Robert Louis Blatherwick: Reepham’s Potter
Robert and Marjorie Blatherwick converted The Old Bakery, Station Road next to the Post Office, where they lived with their family. There they had a pottery with Robert producing earthenware ceramics and Marjorie running the business.
Robert was born in Lincoln in 1920. He left school at the age of fourteen to study a broad range of subjects at Lincoln School of Art. These included lettering, drawing, sculpture, wood carving and model making, and he specialised in pottery. He was awarded the Gibney Art Scholarship at Lincoln which enabled him to follow apprenticeship training at Wedgewood Pottery, Stoke-on-Trent, and while there he attended Burslem School of Art for extra tuition. In 1941 he went to Winchcombe Pottery in Gloucestershire where he was employed by Michael Cardew, making slip-decorated earthenware. However the pottery closed temporarily in 1942 as a result of the war. Robert was recommended by Cardew to work with Bernard Leach in St Ives for a year. Robert’s time with these two studio potters contributed to his sense of form, his love of the Japanese aesthetic, his aim for perfection and constant criticism of his own work, and his ability to communicate these approaches to those he later taught. His uncompromising, consistent judgement was much respected by his students.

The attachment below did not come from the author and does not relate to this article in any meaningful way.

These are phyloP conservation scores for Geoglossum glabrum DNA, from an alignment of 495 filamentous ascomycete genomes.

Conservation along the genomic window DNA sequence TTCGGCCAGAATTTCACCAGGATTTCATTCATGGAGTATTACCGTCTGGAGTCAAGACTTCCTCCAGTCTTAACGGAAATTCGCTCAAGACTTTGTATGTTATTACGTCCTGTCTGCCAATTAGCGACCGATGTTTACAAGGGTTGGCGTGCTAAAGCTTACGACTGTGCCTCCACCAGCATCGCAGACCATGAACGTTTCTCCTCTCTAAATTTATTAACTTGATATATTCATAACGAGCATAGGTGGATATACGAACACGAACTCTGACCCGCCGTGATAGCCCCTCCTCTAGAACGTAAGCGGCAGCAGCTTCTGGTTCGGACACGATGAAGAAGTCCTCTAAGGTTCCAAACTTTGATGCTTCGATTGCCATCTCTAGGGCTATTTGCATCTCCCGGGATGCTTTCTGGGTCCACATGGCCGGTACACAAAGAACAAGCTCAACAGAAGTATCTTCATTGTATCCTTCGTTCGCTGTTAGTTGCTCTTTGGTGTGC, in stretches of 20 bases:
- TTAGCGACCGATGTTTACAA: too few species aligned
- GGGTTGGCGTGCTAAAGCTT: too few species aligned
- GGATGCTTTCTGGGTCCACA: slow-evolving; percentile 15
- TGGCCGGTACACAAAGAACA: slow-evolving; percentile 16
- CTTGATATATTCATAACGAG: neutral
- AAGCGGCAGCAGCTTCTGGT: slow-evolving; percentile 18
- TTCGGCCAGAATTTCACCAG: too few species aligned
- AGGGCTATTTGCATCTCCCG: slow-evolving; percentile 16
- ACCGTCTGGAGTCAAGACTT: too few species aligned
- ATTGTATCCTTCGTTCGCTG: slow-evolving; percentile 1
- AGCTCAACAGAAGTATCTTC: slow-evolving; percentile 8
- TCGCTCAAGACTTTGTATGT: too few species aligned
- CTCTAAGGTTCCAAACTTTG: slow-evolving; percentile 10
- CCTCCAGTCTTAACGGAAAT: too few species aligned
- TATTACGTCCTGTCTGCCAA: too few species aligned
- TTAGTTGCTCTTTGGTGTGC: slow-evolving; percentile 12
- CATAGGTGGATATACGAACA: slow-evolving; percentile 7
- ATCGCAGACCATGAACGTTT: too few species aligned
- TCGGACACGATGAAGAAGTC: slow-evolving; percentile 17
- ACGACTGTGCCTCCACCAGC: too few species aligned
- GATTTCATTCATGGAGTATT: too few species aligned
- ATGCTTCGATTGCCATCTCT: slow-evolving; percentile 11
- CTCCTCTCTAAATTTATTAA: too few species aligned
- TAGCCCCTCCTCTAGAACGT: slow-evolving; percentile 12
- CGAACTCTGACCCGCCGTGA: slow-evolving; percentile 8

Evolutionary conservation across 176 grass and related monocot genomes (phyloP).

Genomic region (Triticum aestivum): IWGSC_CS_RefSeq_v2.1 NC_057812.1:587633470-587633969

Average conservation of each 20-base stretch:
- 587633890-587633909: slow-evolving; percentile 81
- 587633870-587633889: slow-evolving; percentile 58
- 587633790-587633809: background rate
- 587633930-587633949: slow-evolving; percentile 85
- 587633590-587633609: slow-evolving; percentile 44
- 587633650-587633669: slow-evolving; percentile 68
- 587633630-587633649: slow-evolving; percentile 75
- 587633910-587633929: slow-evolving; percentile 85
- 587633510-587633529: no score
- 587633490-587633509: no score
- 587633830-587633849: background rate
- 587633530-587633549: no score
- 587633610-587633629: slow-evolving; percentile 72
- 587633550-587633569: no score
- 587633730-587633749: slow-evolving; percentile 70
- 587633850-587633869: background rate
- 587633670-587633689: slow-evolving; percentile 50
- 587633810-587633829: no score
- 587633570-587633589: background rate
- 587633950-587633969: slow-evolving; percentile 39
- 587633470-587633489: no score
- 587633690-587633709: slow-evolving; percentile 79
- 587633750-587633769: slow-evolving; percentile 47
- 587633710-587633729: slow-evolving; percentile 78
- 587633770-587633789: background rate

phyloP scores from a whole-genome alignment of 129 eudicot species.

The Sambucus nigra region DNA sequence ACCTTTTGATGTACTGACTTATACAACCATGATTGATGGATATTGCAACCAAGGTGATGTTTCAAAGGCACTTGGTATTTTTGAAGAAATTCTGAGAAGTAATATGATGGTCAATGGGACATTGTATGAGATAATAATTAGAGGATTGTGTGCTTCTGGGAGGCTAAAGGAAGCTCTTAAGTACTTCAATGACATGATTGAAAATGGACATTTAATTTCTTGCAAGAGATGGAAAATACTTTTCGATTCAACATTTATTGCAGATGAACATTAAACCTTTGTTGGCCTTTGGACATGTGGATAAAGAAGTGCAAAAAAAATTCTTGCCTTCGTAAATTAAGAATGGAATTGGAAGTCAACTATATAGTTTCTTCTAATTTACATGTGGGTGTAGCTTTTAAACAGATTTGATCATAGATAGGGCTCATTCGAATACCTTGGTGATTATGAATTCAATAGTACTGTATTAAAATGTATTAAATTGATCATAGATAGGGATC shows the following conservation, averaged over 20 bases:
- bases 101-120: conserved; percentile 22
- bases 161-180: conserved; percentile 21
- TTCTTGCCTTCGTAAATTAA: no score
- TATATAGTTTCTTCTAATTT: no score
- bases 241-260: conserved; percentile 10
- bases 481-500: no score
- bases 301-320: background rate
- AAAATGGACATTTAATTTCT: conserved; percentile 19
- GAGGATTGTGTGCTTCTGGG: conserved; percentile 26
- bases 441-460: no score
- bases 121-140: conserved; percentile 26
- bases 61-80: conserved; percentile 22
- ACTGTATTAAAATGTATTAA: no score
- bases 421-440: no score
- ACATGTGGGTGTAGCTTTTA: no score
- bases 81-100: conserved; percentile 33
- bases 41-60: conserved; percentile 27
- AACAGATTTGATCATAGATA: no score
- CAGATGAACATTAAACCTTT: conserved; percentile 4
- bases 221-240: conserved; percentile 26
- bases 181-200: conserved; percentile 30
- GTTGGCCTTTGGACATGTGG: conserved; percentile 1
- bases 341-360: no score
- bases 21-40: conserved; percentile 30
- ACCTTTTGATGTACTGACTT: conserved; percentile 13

In 1943 Robert returned to Lincoln School of Art as a lecturer and taught there until 1967 when he resigned in frustration with the direction education was taking, and set up his own pottery workshop and gallery in their home in Reepham. He produced a wide range of high-fired earthenware including buttons, jewellery, sculpture, sculptural and decorated tiles and domestic items. These pots were for everyday use and included items such as tea-pots, coffee-pots, cups and saucers, jugs, casseroles, mugs, serving dishes, and salt pigs. He constantly experimented with designs, bodies and glazes exploring the possibilities with slipware and earthenware glazes. His aim was to produce pottery that was functional with aesthetic appeal using colours that were natural to clay and reflected nature. Robert exhibited his work in the early years of The Craftsmen Potters Association in London, where the dominant ideology in British studio pottery favoured stoneware.
Robert and Marjorie ran their business until 1990 and sold work across the UK and abroad. Robert continued working, sculpting and drawing until his death in 1993.
1 Archaeology of the House. Site Object, Context. A study of the life and work of Robert Louis Blatherwick by Susanna Blatherwick, M.Phil. Thesis at Manchester Metropolitan University.
2 Cornwall Artists Index
3 Robert Blatherwick Showcase at The Collection, Lincoln. 2012
4 Ceramike - British Studio Pottery - Past Potters